Niger Delta and guilt of oil companies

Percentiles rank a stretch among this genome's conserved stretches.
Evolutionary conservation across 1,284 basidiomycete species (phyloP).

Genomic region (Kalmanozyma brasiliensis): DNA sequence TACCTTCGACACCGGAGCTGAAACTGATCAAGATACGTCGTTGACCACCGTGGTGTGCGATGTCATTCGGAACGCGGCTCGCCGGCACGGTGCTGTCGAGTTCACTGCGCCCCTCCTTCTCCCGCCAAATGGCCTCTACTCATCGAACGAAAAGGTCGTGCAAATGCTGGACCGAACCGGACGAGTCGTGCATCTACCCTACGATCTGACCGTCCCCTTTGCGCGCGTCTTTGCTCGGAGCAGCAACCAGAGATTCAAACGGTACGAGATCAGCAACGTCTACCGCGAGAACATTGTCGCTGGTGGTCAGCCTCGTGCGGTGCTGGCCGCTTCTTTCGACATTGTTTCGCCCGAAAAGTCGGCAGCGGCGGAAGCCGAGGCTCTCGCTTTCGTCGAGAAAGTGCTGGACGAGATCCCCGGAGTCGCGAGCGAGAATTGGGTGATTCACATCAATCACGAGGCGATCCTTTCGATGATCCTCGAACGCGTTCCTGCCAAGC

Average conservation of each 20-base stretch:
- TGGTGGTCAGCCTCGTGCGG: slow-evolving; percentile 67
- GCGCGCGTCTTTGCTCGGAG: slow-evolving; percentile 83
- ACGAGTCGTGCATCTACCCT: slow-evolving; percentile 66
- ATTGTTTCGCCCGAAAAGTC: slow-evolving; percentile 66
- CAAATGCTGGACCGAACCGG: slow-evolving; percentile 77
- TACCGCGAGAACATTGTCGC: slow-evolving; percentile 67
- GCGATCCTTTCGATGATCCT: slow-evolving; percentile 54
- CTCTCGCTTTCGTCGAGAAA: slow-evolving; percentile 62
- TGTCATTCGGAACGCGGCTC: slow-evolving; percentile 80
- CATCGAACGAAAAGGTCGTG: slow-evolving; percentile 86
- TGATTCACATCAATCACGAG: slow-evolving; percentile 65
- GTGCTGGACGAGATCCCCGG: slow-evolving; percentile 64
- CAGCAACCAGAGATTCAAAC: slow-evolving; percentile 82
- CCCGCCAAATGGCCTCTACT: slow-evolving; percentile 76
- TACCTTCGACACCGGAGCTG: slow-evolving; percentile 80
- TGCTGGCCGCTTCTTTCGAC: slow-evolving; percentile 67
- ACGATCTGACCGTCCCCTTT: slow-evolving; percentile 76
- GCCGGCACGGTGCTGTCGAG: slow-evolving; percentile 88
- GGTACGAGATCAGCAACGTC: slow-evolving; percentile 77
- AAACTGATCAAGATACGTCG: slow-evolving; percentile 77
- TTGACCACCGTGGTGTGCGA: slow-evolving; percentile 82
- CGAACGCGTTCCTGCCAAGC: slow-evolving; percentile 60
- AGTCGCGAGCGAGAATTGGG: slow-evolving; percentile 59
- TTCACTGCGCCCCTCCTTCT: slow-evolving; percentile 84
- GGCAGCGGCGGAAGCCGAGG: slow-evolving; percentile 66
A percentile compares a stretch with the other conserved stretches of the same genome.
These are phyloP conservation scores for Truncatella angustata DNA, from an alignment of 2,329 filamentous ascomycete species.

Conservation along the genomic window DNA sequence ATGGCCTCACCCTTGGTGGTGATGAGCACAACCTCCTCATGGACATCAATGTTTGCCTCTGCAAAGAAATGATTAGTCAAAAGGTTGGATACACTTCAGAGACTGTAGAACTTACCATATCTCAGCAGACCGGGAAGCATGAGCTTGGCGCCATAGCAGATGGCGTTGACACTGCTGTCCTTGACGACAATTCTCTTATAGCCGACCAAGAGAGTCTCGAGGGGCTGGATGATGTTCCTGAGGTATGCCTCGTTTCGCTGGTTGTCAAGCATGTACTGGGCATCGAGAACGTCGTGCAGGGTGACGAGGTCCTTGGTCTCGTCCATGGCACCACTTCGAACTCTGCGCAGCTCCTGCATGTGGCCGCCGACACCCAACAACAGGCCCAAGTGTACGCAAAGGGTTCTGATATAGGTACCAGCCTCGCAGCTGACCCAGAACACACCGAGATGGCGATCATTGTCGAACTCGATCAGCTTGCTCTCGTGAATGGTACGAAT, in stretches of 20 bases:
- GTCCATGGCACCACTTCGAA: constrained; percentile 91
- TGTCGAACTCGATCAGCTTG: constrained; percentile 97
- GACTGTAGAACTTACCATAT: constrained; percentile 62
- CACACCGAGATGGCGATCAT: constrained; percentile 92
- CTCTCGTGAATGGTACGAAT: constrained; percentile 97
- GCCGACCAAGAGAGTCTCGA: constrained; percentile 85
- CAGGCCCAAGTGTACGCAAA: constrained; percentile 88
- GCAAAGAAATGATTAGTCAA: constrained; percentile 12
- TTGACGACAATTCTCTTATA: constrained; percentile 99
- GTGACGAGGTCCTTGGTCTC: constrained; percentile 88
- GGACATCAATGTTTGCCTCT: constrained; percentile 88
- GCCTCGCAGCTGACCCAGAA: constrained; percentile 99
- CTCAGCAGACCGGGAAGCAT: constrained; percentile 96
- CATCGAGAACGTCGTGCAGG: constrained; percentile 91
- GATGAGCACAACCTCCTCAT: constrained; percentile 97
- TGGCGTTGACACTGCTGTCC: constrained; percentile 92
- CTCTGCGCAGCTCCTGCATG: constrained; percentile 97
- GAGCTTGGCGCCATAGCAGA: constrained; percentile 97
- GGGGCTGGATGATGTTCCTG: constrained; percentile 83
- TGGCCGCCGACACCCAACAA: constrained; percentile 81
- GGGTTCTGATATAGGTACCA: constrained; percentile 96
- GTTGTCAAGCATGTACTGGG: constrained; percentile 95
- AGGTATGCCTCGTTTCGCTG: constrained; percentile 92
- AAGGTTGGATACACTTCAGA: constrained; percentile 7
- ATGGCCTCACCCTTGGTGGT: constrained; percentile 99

Anyone visiting the Niger Delta oil producing areas will agree that they have experienced a disgracefully unacceptable level of exploitation and environmental degradation. There is also no disputing that all attempts to compensate the peoples and change the way oil operations are carried out have failed. Something urgent needs to be done, not only to clear up the mess, but also ensure it doesn’t continue to happen. The only dispute in the whole sorry mess is who is to be held responsible. It’s either the nation as a whole, various governments or the oil companies. Holding all Nigerians responsible doesn’t make sense. Our nation suffers from some of the worst poverty in the world. 70% of our population lives below the internationally accepted poverty line and have not benefited in any way from oil exploration. It simply does not make sense to blame them. Indeed very few of the ills of this nation can be attributed to the people themselves, they are always the victims. This leaves government and the oil companies. Definitely successive governments over the years must share part of the blame. After the First Republic Nigeria dispensed with patriotic, selfless leadership and military adventurists together with a new political class took it upon themselves to lead the nation to ruin by entrenching corruption and incompetence. As a result over the years successive governments failed to alleviate the problems of the Niger Delta. All the huff and puff over increased oil derivation allocation, the Niger Delta Development Commission (NDDC), the Amnesty Program and the creation of a Ministry of Niger Delta came to nothing because corruption hijacked the processes. A class of instant billionaires was created while ordinary people wallowed in abject poverty. Niger Delta leaders let their people down massively by elevating corrupt governance above service to the people. That aside the oil companies must take the largest share of the blame. For too long they have exploited the area with little or no benefit to Nigerians other than to the fraudulent and corrupt elite. For decades the international community has called on Shell to improve operations in the Niger Delta. Where they operate elsewhere in advanced nations there is seldom news of oil spills and environmental degradation. Even when such tragedies occasionally occur immediate action is taken to rectify the situation. The cost. But in the Niger Delta where oil spills and fires are an almost daily occurrence and people suffer all types of ailments from breathing contaminated air, the likes of Shell and Chevron suppress the news and try their best to ensure that they can get away with doing nothing. In order to supress agitation and demands for compensation oil companies have in the past supplied weapons to government for the sole purpose of killing Nigerians to ensure the continuous flow of disproportion profits. It’s not a rumour. Shell have been involved in an embarrassing court case for years with a Nigerian company called Humanitex over an arms supply issue. Humanitex were being represented by current Vice-President Yemi Osibanjo whose integrity earned him a reputation in legal circles for not taking cases unless there is merit in them. However Shell has also earned its own reputation for trying to escape their business liabilities and frustrating all attempts to be held accountable for their actions in Nigeria. Residents of the oil-producing areas live not only in fear of both the police and army who have a reputation for extra-judicial killing, but also quite incredulously in fear of Shell’s private army reputedly comprising 1,200 soldiers who act like an army of occupation and terrorises the people at will. The Niger Delta Avengers have correctly identified oil companies as being responsible for their plight. If they had mistakenly decided that all Nigerians are their enemies, they would be randomly killing people rather than attacking oil company installations. However there is a problem with the means they have adopted to act against those exploiting them. Until further notice the oil belongs to Nigeria. Presently oil production is the lowest since 1989 because over twenty oil pipelines have been blown up and aren’t functioning. Since approximately 70% of our national income comes from the Niger Delta region, it has had a debilitating effect on the economy. The Niger Delta Avengers aren’t to blame for the fact that actions against oil companies are harmful to the nation as a whole. If over the years State Governors had made their States self-sufficient rather than collecting handouts from oil sales, then the majority of Nigerians would only be looking on in semidetached interest at the happenings in the Niger Delta. As with so many other technical areas like road and estate building which we allow foreigners to do for us for their benefit instead of ours, drilling oil isn’t rocket science. The change mantra must incorporate changing the manner in which the nation conducts oil operations. There is no reason why Nigerians cannot oil operations and use the profits for the benefits of Nigerians instead of repatriating them overseas.